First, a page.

Austria

Restaurants in Austria

Inside the century-old Hotel Bristol next to the world famous opera house, Korso bei der Oper draws after-opera crowds by night for formal, elaborate dinners—and those in search of a more casual lunch, by day.

The restaurant has a ravishing stone terrace where you dine amid old-fashioned roses, mixed borders, wisteria vines, and an emerald lawn with a velour pile. The waitresses wear checked dirndls, buttoned bodices, and smocked aprons and don't even look ridiculous.

Though it’s welcomed plenty of tourists over its 137 years—not to mention habitués like Freud, Lenin, and Trotsky—the utterly grand café inside the majestic Palais Ferstel is known among pastry-obsessed Wieners for serving the best, flakiest strudel in town.

Tucked in a courtyard behind busy Stephansplatz, Hollmann’s Salon serves exquisite portions of updated Viennese specials, including regional sheep and goat cheeses at long communal tables.

The Scene: Opened in 2007 in a residential Vienna neighborhood near Schönbrunn Castle, this hidden private home restaurant is a dream realized for self-trained chef Angelika Apfelthaler.

Julius Meinl am Graben is all about Mediterranean-Austrian fusion cuisine. Tucked behind a grandiose cheese display in his cafe of the same name is this dignified, wood-paneled dining room with white tablecloths and soft lighting.

Owned by celebrated Steirereck alum Helmut Österreicher, this namesake restaurant is housed inside the Museum für Angewandte Kunst (MAK), or Museum of Applied Arts.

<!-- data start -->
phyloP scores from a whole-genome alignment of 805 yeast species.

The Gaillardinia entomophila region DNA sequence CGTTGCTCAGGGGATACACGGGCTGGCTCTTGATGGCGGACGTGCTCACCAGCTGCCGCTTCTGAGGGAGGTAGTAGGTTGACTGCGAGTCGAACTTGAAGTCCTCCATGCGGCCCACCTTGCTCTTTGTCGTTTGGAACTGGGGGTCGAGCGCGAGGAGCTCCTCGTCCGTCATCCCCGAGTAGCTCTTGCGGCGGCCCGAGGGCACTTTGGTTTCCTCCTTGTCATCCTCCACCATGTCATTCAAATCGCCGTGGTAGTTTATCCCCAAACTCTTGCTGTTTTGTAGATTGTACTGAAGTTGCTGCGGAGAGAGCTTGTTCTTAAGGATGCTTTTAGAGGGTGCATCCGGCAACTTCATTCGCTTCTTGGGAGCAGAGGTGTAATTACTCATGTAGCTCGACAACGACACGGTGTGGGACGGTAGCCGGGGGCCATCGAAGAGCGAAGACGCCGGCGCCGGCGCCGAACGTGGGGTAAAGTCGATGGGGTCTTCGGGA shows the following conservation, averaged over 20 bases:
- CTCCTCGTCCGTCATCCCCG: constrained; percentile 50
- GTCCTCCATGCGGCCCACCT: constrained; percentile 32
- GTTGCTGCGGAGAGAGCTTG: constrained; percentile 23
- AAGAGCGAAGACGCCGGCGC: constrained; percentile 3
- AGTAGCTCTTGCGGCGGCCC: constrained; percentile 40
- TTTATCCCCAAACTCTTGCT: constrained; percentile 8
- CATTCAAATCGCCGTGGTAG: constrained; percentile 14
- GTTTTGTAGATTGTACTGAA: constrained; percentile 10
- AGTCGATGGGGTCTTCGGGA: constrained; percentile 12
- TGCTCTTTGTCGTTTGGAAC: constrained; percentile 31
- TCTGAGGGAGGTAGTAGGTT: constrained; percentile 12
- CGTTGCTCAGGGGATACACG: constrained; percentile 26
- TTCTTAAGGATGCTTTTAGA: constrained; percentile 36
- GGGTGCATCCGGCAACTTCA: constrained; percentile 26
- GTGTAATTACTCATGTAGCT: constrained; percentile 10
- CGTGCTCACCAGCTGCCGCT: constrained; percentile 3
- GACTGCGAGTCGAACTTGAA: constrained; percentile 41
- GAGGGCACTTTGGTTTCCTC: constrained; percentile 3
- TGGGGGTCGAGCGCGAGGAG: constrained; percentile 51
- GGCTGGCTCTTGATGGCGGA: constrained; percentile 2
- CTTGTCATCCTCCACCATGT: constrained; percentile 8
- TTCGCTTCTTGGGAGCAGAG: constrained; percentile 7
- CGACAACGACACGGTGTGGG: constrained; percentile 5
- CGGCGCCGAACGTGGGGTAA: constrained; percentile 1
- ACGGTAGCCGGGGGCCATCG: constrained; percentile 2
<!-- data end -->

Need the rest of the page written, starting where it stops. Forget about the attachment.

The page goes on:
A spot to linger over Viennese coffee and pastry or lunch.

This Stephansplatz eatery offers sushi alongside killer views of St. Stephen's cathedral.

Brave the Helmut Newton-style photographs of women wearing grapes instead of underwear and order the semolina-filled strudel, cooked in broth, bathed in butter, and served with a vinegary salad of green beans and red onions.

Come in for pitch-perfect thin-crust pizza.

Part of Hotel Sacher Wien, Rote Bar has a more relaxed, yet still luxurious, dining experience than its sister restaurant, the Anna Sacher.

Dapper in black tie attire for more than 100 years, the famous tuxedo-clad waiters at this legendary Fourth District restaurant have been serving Austrian specialties — in high style — since Johann Figlmüller opened for business in 1905.

This Viennese salon is where the city's movers and shakers satisfy their morning caffeine and chocolate croissant cravings.